• 11:31

MAHTASH ESFANDIARI [continued]: And, as you see, F is never goingto be negative, because the variance is never negative,either.So two things happen-- you start an F-test, two things happen.The F-test is significant statistically,the F-test is not statistically significant.So the F-test is not statistically significant,you stop.

• 11:53

MAHTASH ESFANDIARI [continued]: You're done.In the previous example, is the F-test is not significant,you figure that there's no relationship between levelof education and discrimination against women,or, on average, different levels of education discriminateabout the same against women.But let's say the F-test is statistically significant,you're not done.

• 12:14

MAHTASH ESFANDIARI [continued]: You need to compare the different levels of educationand figure out with one of them are different from each other.And that is what we mean by post hoc analysis.And I'm going to give you an example-- I justran this in R. I'm going to show you what I found.

• 12:35

MAHTASH ESFANDIARI [continued]: And that I found the overall F-value to be 18, about 18.I found the P-value to be almost zero, which means in that case,I reject the null.And I conclude that education is a significant predictorof discrimination against women, but Ineed to come back post hocs to figure which level is higherand which level is lower.

• 12:60

MAHTASH ESFANDIARI [continued]: And the first thing I need to do isthat I need to look at the means.I look at the means, I figure outthat as the level of education increases,then the discrimination against women decreases.And when I look at the post hoc analysis,I figure out that there is no statistically significantdifference between two-year college and four-year college.

• 13:28

MAHTASH ESFANDIARI [continued]: There is a statistically significant differencebetween high school and four-year college,and there is a statistically significant differencebetween two-year college and high school.Which means that if you go to college,you are less likely to discriminate against women.And if you look at the plot of the means,you see that the mean of the high schoolis high up there, about a value 48 or 49.

• 13:57

MAHTASH ESFANDIARI [continued]: And you look at the mean of two-year collegeand four-year college, and they'repretty close to each other, like 42 and 44.So basically, that part of the meanis very, very useful, because it shows youthat the two-year college and four-year college,on average, discriminate about the same against women.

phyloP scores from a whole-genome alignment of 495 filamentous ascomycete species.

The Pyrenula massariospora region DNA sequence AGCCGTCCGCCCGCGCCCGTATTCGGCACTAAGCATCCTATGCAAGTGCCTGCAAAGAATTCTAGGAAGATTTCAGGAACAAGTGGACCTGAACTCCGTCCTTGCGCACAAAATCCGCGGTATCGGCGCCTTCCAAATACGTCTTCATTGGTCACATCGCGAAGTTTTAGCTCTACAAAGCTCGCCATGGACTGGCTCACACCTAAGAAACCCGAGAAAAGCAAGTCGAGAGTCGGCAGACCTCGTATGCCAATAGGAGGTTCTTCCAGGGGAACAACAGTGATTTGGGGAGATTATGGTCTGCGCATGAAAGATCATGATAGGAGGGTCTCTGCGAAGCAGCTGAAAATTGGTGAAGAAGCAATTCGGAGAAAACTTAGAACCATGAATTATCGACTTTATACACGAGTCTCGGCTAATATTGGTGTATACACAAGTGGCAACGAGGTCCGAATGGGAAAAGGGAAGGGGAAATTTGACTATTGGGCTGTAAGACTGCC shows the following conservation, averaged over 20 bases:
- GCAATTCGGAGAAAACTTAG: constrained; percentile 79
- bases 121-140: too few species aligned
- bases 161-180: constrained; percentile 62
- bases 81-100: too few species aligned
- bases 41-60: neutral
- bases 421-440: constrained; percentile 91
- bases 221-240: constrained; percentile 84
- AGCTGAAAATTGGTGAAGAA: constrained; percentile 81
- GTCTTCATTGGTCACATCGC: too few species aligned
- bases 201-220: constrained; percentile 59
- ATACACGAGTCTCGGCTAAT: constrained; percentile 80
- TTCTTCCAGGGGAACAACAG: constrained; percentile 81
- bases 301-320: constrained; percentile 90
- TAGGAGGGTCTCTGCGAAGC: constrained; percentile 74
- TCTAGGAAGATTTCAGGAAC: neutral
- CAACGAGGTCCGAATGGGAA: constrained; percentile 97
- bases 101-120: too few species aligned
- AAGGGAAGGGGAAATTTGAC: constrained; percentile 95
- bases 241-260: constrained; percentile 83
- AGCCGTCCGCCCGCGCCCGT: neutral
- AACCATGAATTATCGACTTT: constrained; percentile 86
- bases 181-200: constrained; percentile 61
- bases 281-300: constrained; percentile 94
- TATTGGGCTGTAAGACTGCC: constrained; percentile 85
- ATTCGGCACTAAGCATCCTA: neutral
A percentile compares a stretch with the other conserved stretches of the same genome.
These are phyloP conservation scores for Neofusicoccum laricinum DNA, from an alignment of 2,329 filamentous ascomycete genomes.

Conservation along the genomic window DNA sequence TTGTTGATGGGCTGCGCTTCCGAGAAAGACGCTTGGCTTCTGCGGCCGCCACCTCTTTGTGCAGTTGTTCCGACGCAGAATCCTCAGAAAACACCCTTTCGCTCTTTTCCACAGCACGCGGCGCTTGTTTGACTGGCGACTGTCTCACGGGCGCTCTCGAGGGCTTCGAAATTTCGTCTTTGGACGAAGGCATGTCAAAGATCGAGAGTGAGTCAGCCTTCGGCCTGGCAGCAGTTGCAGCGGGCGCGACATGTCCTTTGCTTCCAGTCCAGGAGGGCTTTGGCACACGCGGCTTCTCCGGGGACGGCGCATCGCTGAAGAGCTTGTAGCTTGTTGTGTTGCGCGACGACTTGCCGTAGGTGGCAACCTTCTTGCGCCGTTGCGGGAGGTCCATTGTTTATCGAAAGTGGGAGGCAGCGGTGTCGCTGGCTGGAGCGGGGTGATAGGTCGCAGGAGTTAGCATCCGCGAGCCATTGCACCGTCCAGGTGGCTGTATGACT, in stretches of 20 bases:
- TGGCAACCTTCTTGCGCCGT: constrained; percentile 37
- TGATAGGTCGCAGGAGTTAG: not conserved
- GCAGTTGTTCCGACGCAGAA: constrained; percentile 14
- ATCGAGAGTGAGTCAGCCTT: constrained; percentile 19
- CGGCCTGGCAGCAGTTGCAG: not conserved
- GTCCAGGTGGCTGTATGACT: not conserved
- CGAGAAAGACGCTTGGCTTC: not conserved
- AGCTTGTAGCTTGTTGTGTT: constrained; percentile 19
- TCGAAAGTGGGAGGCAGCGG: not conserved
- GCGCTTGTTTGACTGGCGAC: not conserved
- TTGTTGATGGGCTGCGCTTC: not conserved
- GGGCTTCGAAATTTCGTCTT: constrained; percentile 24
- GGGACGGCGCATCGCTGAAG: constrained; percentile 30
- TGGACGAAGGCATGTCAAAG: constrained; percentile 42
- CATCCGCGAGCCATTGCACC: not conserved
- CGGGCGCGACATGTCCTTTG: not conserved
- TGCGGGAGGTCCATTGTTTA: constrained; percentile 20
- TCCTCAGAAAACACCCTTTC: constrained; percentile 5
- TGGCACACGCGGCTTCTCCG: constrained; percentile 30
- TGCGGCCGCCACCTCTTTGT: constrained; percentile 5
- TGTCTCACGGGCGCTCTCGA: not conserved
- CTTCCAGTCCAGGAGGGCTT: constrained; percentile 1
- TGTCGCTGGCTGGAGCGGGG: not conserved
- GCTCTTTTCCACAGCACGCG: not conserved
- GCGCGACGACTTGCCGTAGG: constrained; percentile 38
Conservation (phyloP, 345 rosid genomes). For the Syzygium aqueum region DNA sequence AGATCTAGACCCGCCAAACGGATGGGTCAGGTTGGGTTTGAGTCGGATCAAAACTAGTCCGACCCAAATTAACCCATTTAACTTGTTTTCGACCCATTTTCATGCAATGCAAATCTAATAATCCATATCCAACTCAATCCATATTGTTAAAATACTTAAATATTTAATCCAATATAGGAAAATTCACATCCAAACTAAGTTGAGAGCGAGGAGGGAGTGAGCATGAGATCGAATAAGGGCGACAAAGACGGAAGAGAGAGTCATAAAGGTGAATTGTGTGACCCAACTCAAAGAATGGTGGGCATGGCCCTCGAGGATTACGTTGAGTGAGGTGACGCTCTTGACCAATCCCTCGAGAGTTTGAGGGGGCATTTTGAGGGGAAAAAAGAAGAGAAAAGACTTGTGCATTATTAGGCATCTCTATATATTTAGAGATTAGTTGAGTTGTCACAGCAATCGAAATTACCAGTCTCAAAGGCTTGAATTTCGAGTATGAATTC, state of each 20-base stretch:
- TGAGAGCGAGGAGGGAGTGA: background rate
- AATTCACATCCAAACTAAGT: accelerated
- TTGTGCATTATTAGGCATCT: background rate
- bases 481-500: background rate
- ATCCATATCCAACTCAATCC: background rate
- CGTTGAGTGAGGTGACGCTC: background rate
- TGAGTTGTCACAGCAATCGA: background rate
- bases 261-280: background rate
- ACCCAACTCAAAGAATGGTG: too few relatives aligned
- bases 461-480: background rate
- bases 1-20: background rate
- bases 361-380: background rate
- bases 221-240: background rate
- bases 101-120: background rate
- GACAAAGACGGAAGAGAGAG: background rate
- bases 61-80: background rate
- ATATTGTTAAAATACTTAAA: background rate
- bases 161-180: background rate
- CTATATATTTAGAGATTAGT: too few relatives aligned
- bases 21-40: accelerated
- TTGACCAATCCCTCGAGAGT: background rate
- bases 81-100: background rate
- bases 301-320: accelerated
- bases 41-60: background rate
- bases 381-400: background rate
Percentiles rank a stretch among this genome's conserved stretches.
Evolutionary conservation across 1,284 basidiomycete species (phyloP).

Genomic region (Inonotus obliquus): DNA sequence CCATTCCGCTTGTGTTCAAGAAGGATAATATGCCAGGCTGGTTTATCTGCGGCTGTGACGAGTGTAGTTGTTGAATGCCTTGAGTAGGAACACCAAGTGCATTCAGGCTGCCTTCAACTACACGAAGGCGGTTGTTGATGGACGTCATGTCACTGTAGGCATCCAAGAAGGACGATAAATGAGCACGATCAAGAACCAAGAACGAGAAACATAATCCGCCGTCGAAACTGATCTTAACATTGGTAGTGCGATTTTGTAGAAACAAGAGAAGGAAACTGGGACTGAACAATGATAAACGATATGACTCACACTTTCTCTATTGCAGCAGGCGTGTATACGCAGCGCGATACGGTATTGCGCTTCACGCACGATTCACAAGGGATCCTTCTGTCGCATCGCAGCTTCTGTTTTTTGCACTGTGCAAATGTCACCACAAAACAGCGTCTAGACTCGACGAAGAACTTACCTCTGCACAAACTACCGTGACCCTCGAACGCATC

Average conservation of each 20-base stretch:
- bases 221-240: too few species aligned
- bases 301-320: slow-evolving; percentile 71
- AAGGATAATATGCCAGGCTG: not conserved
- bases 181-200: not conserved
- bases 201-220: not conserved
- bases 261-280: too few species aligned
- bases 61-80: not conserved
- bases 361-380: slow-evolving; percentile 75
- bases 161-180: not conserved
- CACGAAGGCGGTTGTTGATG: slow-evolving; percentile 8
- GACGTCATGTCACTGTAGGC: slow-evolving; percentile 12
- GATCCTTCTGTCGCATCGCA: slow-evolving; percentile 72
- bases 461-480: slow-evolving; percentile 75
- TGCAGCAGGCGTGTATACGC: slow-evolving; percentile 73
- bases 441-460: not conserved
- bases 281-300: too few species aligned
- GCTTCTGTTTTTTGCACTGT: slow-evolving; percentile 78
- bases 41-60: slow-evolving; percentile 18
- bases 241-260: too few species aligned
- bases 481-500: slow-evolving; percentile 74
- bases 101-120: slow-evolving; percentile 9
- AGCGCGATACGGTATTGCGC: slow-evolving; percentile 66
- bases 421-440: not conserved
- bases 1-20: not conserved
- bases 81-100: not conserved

• 14:18

MAHTASH ESFANDIARI [continued]: And this is what we mean by post hocs.So you have three groups, and you could makethree pairwise comparisons.1 with 2, 2 with 3, and 1 with 3.And when we say at least one needsto be different to reject the null,here we see that two of them are differentfrom each other-- high school from four-year, and high schoolfrom two-year.

• 14:45

MAHTASH ESFANDIARI [continued]: I'm now going to talk about an interesting article whichis about progressive of loss of gray matter among threegroups of people.One in the participants have a childhood onsetof schizophrenia.Another one, they have multidimensional impairmentand that is healthy controls.

• 15:10

MAHTASH ESFANDIARI [continued]: And the outcome variable is the total loss of the gray matter.You can look at this article on the website.And the results are-- what they have doneis exactly what I talked about.First, they do a one-way ANOVA, comparing the average lossof gray matter in the three groups,followed by post hoc analysis.

• 15:35

MAHTASH ESFANDIARI [continued]: And as it is clear from the plot, generallyspeaking, the childhood-- the peoplewith childhood onset of schizophrenialose a lot more and gray mass in their brain,and that loss is statistically significantfrom the healthy control and the peoplewith multidimensional impairment.

• 15:56

MAHTASH ESFANDIARI [continued]: But the loss of the gray matter for the peoplewith multidimensional impairment is not different,statistically, from the healthy control.We'll also look at the loss of the gray matter in the frontal,parietal and the different lobes of the brain,but the only part that I concentrated onwas the total loss of the gray matter, which isfar-left of bars, as you see.

• 16:26

MAHTASH ESFANDIARI [continued]: [Two-Way ANOVA]What do we mean by two-way ANOVA?Remember I said, we say one-way ANOVAbecause you only have one predictor, or oneindependent variable?The way we say two-way ANOVA is because weare looking at the combined effect of twocategorical variables, or on a single numerical outcome.

• 16:54

MAHTASH ESFANDIARI [continued]: And this combined effect is very important in statistics,and that's many times what people are interested in.And it is referred to as an interaction effect.I'm going to give you an example of it.Let's say we want to find out if the effect of twomethods of teaching statistics-- lecture only, and lectureplus simulation, are similar on the learning of central limittheorem, and whether this varies by major-- social sciencemajors and statistics majors.